What is a viewport?
A viewport meta tag defines how a web page is rendered and displayed on mobile devices. It improves the presentation of the page’s content on the mobile browser’s and makes for a richer interaction and user experience.
If the viewport is not defined, the mobile device will display the web page as it has been designed for the desktop, while fitting to the screen of the mobile, without any scaling of the page’s dimensions.
A viewport meta tag thus gives control over the dimensions of a page and how it will scale and fit on various mobile devices.
The image on the left shows what the webpage looks like without a configured viewport when viewed on a mobile device. The image on the right, on the other hand, displays the web page as defined by the viewport for a particular device.
Why is Configuring View Port Important?
If the viewport is not defined, mobile devices will render the page at a width between 800 to 1024 CSS pixels. The page is adjusted in a way that it fits on the mobile’s display. So in order to properly view or interact with the page, the user is forced to zoom in.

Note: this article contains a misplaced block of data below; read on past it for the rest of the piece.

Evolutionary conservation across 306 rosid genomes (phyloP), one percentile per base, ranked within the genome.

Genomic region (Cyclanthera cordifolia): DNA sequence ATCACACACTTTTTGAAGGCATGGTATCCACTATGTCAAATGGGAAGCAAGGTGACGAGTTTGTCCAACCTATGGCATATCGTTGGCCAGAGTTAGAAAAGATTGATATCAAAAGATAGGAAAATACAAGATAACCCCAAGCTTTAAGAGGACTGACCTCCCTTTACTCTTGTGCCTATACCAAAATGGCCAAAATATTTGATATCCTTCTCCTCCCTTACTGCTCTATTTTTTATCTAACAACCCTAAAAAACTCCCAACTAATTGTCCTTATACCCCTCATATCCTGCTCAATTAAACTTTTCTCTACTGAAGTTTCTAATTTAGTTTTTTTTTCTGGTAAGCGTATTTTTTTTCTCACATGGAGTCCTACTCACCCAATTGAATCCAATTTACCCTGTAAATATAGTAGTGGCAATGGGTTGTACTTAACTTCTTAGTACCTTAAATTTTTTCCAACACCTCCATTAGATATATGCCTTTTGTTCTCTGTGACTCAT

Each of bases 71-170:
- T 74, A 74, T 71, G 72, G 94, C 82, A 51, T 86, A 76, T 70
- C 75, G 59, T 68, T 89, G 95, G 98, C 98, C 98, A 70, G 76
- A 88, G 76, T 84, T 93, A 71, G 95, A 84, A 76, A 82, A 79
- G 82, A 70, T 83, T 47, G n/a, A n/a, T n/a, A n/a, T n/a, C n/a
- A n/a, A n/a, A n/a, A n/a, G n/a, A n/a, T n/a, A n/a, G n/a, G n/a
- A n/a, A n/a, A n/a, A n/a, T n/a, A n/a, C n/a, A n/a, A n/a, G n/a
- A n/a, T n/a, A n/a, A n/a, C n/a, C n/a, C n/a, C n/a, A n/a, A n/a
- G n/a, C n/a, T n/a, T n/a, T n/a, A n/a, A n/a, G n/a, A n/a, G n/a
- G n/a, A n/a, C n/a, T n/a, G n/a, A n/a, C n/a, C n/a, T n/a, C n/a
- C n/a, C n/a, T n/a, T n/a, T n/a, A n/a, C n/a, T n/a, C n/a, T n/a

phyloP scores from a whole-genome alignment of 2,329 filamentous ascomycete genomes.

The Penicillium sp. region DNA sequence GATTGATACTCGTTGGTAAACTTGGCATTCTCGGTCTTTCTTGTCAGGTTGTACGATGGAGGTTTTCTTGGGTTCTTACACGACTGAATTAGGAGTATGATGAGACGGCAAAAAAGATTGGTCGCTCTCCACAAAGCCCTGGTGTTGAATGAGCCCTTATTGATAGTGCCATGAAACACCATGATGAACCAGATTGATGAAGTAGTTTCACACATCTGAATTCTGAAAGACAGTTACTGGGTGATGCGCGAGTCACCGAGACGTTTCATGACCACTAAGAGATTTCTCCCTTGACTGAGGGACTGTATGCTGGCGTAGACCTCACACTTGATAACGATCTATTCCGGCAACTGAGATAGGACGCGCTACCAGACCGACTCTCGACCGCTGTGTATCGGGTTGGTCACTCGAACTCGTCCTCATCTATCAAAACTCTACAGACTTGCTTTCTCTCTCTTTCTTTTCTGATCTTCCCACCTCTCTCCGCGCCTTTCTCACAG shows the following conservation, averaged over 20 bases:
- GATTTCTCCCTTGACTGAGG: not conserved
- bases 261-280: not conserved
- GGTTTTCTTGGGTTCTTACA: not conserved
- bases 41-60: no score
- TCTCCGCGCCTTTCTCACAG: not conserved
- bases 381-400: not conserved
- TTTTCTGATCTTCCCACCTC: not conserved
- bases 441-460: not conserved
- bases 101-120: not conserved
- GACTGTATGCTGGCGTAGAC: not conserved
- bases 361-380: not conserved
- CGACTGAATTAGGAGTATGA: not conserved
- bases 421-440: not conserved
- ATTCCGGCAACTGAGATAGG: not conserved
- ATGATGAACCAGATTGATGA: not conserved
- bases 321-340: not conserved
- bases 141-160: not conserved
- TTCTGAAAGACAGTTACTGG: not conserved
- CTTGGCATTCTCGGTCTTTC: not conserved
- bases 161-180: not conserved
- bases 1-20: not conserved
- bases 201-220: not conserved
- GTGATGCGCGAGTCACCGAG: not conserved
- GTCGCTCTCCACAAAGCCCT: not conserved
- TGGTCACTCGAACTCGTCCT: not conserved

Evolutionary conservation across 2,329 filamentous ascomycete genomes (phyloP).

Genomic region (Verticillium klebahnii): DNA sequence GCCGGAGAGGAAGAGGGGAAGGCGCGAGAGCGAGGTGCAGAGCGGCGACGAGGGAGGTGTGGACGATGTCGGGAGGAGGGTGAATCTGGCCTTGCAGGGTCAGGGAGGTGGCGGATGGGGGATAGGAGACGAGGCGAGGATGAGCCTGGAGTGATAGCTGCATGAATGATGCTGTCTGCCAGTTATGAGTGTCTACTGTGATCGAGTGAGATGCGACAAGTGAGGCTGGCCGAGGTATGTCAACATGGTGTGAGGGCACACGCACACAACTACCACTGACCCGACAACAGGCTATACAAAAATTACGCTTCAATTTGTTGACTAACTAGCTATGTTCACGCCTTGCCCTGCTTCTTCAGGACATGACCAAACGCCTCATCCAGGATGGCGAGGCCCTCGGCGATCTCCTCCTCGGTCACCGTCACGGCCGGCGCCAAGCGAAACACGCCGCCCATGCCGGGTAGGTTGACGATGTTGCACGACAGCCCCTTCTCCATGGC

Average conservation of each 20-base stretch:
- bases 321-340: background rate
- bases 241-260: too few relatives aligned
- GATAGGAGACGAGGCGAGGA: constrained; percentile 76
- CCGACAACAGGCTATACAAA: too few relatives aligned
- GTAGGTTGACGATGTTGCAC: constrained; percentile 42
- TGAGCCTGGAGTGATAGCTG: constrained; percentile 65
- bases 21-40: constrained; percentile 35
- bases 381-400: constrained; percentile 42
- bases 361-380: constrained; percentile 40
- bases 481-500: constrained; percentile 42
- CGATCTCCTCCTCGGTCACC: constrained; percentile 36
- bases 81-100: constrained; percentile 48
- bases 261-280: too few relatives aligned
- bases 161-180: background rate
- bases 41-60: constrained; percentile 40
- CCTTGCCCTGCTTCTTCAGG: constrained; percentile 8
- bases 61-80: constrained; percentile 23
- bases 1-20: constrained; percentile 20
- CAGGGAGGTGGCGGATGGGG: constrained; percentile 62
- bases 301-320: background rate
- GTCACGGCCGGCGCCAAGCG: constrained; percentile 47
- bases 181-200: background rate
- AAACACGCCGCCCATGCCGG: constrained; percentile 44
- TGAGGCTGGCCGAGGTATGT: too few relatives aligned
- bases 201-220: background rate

By using the meta viewport tag, you give the mobile browser directions on how to render the page and in what dimensions.
How to configure the viewport
To configure the viewport, add the following code in the header section of the document
<meta name=viewport content="width=device-width, initial-scale=1">
There are two kinds of viewports:
- Fixed-width viewport – A specific size can be set for the viewport. For instance, the width can be defined as width= 1024 While not recommended, the fixed-width viewport can be used to ensure that web pages that have a fixed width, are displayed properly
- Responsive viewport – When the value width=device-width is used, it directs the web page to scale itself according to the mobile device’s screen size. It thus allows the page to reflow the content according to different screen sizes.